The problem is that- as you may remember from previous reports- the Escalade is popular amongst thieves not only because stars of all sorts have immortalized it, but also because some security flaws made certain model year versions easy to steal.
Shortly after the release of the findings from HLI's study, GM issued a statement listing a series of changes made to the 2012MY Cadillac Escalade to address the high rate of theft.
“We are currently implementing four new pieces of ‘armor’ on Escalade intended to reduce vehicle thefts, particularly those called push away,” said Bill Biondo, GM’s global lead, vehicle theft prevention.
“We are committed to beating the thieves and expect these new theft deterrent systems to greatly reduce the Escalade’s rate of theft and lower its position on HLDI’s list,” Biondo added.
Along with the new steering column lock system that was re-introduced in 2010 after some cost cutting genius removed the feature in 2006 and improved for the 2012MY, GM offers additional optional theft protection systems such as the inclination sensor that sets off an alarm when the vehicle is lifted.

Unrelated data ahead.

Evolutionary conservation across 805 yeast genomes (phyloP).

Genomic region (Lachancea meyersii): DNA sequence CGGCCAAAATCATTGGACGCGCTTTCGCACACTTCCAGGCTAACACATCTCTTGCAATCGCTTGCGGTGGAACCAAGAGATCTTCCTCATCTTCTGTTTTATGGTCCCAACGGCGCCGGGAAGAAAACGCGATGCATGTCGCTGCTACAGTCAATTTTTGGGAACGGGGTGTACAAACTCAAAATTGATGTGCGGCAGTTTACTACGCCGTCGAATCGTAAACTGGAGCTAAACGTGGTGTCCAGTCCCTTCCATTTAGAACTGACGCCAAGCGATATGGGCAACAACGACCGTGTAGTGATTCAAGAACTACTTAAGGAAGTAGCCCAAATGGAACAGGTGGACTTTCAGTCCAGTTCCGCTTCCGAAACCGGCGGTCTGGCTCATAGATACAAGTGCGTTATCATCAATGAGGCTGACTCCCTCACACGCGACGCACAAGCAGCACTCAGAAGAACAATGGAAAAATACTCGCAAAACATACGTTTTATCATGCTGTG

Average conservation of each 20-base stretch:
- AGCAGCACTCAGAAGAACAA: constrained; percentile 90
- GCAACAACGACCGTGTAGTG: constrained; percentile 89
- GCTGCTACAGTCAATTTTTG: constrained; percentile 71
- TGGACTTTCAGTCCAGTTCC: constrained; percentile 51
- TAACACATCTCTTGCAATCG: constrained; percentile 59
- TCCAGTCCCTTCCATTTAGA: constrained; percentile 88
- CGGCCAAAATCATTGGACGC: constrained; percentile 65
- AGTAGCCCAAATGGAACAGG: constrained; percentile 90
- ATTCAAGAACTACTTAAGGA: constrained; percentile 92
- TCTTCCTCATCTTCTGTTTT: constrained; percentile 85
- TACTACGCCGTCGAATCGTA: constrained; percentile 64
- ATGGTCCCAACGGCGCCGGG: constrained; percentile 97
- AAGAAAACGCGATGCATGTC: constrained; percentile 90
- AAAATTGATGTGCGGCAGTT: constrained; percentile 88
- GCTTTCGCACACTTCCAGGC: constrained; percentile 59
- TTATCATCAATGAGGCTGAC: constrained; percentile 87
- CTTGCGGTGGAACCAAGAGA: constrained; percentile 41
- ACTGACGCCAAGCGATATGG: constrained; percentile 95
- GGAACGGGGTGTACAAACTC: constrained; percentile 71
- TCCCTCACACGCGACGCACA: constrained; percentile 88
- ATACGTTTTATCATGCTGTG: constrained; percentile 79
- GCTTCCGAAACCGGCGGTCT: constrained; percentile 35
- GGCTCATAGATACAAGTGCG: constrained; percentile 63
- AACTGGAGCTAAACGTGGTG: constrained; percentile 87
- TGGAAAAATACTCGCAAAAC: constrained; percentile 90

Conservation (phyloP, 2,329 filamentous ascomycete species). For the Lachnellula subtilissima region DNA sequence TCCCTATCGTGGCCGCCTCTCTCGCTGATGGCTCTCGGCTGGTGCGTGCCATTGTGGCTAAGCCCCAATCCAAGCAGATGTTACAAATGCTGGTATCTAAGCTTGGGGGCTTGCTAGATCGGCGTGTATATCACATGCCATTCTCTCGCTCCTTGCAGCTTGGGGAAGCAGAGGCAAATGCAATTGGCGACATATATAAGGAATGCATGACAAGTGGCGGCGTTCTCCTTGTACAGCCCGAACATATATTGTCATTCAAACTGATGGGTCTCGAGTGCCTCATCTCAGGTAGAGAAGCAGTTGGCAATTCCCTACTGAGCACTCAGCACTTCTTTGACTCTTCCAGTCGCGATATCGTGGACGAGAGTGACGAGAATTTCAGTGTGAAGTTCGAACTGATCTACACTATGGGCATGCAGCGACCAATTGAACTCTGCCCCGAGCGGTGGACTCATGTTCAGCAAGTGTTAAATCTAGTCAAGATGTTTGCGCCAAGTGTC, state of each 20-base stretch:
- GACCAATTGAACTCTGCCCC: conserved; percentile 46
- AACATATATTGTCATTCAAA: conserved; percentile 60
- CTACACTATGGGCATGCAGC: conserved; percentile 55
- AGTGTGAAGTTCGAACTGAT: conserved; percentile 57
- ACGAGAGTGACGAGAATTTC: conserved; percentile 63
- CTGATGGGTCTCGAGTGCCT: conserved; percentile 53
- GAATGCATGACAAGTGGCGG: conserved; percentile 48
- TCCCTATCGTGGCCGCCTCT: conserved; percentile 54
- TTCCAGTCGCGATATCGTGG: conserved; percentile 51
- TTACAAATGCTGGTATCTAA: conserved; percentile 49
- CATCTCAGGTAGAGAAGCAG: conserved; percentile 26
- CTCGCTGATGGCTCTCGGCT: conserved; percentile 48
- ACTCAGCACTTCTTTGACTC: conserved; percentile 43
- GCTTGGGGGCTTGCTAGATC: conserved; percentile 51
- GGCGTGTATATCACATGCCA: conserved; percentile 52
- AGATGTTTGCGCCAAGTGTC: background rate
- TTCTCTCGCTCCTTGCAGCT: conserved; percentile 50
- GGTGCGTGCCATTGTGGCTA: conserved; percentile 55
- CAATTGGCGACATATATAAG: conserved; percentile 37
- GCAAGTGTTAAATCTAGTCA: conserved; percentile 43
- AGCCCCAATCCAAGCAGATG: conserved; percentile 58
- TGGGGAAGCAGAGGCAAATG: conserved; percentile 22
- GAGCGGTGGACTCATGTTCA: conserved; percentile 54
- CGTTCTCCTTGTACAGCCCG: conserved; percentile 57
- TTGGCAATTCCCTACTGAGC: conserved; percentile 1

New for 2012, the Escalade includes:
- A new and more robust steering column lock system that makes it nearly impossible to maneuver the Escalade onto a flatbed tow vehicle
- An available inclination sensor that sets off an alarm when the system senses a change of the angle of the vehicle, such that would occur with towing, flatbedding or jacking up the vehicle.
- An available shock sensor intended to reduce content theft and push away theft by sounding the alarm when the vehicle is “shocked” such as breaking the glass.
- A new wheel lock system is available to help prevent the theft of Escalade’s wheels and tires.